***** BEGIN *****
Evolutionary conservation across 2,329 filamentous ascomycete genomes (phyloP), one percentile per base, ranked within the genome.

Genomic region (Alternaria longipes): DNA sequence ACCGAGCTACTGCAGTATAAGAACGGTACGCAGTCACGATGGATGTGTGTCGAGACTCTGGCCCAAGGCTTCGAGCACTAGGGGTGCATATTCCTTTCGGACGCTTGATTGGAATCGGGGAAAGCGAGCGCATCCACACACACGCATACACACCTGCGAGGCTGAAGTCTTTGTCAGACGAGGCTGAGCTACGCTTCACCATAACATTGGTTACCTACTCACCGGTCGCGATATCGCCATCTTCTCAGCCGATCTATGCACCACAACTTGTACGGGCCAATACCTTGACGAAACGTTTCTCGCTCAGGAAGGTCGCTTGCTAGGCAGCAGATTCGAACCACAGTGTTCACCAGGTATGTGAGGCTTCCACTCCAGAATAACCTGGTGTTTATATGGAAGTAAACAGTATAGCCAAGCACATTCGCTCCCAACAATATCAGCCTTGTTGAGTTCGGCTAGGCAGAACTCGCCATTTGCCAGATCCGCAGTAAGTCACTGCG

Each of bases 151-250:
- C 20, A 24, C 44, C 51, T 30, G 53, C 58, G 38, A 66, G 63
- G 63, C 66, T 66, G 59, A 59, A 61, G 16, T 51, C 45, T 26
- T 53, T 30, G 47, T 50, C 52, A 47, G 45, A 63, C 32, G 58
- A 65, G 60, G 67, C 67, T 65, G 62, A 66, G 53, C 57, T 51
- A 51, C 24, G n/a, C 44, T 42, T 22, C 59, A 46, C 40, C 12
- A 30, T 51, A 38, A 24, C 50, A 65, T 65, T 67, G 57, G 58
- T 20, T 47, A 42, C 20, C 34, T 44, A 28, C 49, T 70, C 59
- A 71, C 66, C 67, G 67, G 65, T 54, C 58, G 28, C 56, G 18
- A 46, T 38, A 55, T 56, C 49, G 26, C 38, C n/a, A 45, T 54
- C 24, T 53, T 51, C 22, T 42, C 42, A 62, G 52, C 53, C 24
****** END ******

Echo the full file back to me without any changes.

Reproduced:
Evolutionary conservation across 2,329 filamentous ascomycete genomes (phyloP), one percentile per base, ranked within the genome.

Genomic region (Alternaria longipes): DNA sequence ACCGAGCTACTGCAGTATAAGAACGGTACGCAGTCACGATGGATGTGTGTCGAGACTCTGGCCCAAGGCTTCGAGCACTAGGGGTGCATATTCCTTTCGGACGCTTGATTGGAATCGGGGAAAGCGAGCGCATCCACACACACGCATACACACCTGCGAGGCTGAAGTCTTTGTCAGACGAGGCTGAGCTACGCTTCACCATAACATTGGTTACCTACTCACCGGTCGCGATATCGCCATCTTCTCAGCCGATCTATGCACCACAACTTGTACGGGCCAATACCTTGACGAAACGTTTCTCGCTCAGGAAGGTCGCTTGCTAGGCAGCAGATTCGAACCACAGTGTTCACCAGGTATGTGAGGCTTCCACTCCAGAATAACCTGGTGTTTATATGGAAGTAAACAGTATAGCCAAGCACATTCGCTCCCAACAATATCAGCCTTGTTGAGTTCGGCTAGGCAGAACTCGCCATTTGCCAGATCCGCAGTAAGTCACTGCG

Each of bases 151-250:
- C 20, A 24, C 44, C 51, T 30, G 53, C 58, G 38, A 66, G 63
- G 63, C 66, T 66, G 59, A 59, A 61, G 16, T 51, C 45, T 26
- T 53, T 30, G 47, T 50, C 52, A 47, G 45, A 63, C 32, G 58
- A 65, G 60, G 67, C 67, T 65, G 62, A 66, G 53, C 57, T 51
- A 51, C 24, G n/a, C 44, T 42, T 22, C 59, A 46, C 40, C 12
- A 30, T 51, A 38, A 24, C 50, A 65, T 65, T 67, G 57, G 58
- T 20, T 47, A 42, C 20, C 34, T 44, A 28, C 49, T 70, C 59
- A 71, C 66, C 67, G 67, G 65, T 54, C 58, G 28, C 56, G 18
- A 46, T 38, A 55, T 56, C 49, G 26, C 38, C n/a, A 45, T 54
- C 24, T 53, T 51, C 22, T 42, C 42, A 62, G 52, C 53, C 24